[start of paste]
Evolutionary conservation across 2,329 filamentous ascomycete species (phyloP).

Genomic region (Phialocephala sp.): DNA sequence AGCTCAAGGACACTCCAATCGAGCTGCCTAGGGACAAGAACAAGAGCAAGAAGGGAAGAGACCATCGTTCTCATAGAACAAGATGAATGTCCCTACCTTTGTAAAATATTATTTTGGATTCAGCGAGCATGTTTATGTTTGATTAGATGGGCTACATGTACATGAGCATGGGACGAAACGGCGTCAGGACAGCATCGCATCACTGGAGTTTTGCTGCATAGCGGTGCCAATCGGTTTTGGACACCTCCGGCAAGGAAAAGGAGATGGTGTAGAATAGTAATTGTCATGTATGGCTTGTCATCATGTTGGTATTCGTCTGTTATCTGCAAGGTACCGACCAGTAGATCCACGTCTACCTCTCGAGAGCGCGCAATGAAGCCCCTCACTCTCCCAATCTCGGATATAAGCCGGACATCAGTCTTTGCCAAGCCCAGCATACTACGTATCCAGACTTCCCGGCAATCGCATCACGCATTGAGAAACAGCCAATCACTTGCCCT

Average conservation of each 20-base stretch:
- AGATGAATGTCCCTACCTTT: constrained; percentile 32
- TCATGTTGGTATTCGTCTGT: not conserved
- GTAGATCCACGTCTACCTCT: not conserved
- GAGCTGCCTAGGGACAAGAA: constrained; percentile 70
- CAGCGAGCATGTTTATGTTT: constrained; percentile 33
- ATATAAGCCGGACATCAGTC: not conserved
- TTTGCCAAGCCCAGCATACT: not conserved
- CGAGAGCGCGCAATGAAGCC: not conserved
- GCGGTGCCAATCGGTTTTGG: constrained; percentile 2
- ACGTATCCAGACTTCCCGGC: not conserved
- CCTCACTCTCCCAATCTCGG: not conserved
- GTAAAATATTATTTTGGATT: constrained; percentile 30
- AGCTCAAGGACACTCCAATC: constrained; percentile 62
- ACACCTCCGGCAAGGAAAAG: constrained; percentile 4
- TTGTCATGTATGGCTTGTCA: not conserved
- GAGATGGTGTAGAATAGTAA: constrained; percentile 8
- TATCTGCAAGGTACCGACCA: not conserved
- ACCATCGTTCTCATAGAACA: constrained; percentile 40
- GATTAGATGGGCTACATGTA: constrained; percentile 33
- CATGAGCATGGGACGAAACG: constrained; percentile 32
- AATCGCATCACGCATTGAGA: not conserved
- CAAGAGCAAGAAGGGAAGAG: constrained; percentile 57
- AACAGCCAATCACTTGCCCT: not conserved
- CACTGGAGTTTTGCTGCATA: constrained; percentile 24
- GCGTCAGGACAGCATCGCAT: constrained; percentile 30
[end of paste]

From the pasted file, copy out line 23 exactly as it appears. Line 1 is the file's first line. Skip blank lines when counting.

- CATGAGCATGGGACGAAACG: constrained; percentile 32